Now imagine that the village board of Zyack is composed of four members, each elected from an equally sized district of 30 people. For the Village Board to fairly reflect the voting preferences of Zyack’s population, a 3-1 Democratic majority would be preferred. However, if Democrats had control of Zyack’s redistricting process, they could dilute Republican influence by splitting the 40 GOP voters evenly, putting 10 into each of the four districts and rounding those districts out with 20 Democrats who would outvote the Republicans every time. The result would be a 4-0 Democratic majority on the village board and Zyack’s Republicans would have no voice in government. If on the other hand, Republicans controlled the line drawing process, they could draw two districts of 20 Republicans and 10 Democrats, and two districts of 30 Democrats and no Republicans; that map would yield an evenly split 2-2 village board, giving Republicans half of the seats even though Democrats have twice as many voters overall.
Back in the real world of Nyack and New York State, the second scenario bears a striking resemblance to the current proposed redistricting plan, which observers have concluded is likely to allow Republicans to keep control of the State Senate in 2012, even as President Obama will likely win New York State with ease.
So what’s so bad about the proposed plan? Let’s start in Rockland with a few examples. The 2010 Census pegged Rockland’s population at just over 311,000, close to the ideal size for a State Senate district. And for several decades, the county has been entirely contained within one State Senate district, represented over the years by folks such as Joe Holland, Tom Morahan and David Carlucci. So before last week, you might have guessed that this Senate District would have remained unchanged. But you would have been wrong.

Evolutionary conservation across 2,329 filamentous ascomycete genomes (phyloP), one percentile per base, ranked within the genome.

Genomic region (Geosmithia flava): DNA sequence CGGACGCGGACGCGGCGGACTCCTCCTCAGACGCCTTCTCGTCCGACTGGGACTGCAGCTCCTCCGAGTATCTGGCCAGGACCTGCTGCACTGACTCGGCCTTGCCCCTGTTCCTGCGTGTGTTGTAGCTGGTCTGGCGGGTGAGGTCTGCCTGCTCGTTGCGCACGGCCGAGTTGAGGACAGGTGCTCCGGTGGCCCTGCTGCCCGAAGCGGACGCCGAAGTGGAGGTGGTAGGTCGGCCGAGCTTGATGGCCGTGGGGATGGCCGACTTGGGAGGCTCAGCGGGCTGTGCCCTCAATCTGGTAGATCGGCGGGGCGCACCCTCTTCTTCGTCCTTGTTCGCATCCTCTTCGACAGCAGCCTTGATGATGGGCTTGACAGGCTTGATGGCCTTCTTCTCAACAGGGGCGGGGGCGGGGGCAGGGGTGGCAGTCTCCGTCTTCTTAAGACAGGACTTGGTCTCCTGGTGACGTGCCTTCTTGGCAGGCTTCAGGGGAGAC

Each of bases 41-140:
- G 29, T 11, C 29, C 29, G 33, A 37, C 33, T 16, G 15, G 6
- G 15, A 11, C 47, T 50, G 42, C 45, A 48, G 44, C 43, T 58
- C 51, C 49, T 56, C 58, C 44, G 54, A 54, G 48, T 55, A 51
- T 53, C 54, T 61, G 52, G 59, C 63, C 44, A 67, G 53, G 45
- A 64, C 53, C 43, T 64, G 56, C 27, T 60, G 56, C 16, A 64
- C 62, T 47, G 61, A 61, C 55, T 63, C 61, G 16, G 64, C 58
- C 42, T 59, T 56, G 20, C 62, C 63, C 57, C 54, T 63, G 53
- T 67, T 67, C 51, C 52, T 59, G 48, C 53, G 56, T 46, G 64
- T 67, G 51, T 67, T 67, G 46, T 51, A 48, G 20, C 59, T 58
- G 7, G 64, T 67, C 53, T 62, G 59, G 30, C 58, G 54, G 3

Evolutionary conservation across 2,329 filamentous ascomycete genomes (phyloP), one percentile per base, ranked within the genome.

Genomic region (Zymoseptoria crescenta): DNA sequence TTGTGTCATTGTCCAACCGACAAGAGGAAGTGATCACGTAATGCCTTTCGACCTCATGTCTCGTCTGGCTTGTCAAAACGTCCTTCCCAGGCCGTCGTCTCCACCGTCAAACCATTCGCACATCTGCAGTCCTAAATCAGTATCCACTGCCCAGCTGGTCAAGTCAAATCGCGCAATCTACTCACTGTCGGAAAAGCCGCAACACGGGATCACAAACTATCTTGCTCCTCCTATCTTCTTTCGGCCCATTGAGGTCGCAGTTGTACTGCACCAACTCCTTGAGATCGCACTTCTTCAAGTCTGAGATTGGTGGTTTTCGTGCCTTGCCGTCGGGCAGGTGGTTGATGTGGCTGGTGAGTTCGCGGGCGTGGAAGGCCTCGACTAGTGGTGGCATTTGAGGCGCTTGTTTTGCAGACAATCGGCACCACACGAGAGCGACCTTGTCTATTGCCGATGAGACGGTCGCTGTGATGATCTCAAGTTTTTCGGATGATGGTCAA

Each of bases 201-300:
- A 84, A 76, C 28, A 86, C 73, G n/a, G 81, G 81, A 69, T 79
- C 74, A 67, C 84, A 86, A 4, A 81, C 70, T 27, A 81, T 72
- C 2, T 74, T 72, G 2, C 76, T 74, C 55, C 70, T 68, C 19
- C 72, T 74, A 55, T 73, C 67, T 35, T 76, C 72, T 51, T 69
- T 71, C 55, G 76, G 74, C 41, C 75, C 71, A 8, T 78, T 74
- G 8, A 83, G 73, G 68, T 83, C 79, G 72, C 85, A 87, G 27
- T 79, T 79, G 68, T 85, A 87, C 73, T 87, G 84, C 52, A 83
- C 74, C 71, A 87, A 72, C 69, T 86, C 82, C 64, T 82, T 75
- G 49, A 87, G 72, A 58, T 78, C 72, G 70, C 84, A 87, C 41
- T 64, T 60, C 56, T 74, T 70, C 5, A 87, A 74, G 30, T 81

The redistricting proposal announced last week splits Rockland into two separate districts (and Westchester into six!). Haverstraw and Stony Point would be included in a sprawling district that snakes up the west bank of the Hudson past Newburgh and into Ulster County. Orangetown, Clarkstown, and Ramapo would be combined with Ossining, leaving Senator David Carlucci “up a creek without a paddle” with no direct route between two halves of his district on either side of the Hudson. It’s ridiculous — but perfectly legal: connections across water are allowed, even where, as between Ossining and Rockland, no bridge exists.
These examples barely scratch the surface of some of the bizarre proposed districts. Take a look at the maps of the whimsically named districts that started off this article:
- The Mother Eagle Feeding her Young Rochester (Senate District 56)
- The Octopus After Crashing Through a Boat Propeller Queens, NYC (Senate District 15)
- The Baby Alien Popping out of a Stomach Queens, NYC (Senate District 12)
However, simply noting the ridiculous shapes of districts doesn’t do justice to the devious but brilliant methods by which Republicans are poised to use these new districts to lock in their control of the State Senate throughout the next decade. In the second part of this series, I’ll explain in detail exactly how the GOP plan would work to achieve its goals, touch on the similar if milder problems with the Democratic Assembly plan, and theorize about how this mess may all turn out.
In the meantime, take a look at several more of the craziest would-be NYS Senate districts. Perhaps you can come up with your own names for them in comments?
- Queens #16
- Bronx #32
- Westchester #16
- Cortland-Ostego Schoharie #51
- Manhattan #20
- Oneida-Lewis-St. Lawrence-Franklin #47
Elijah Reichlin-Melnick, a Nyack resident, was a candidate for Orangetown Council in last year’s elections. He is the Vice-President of Rockland County Young Democrats, and majored in history and government at Cornell University.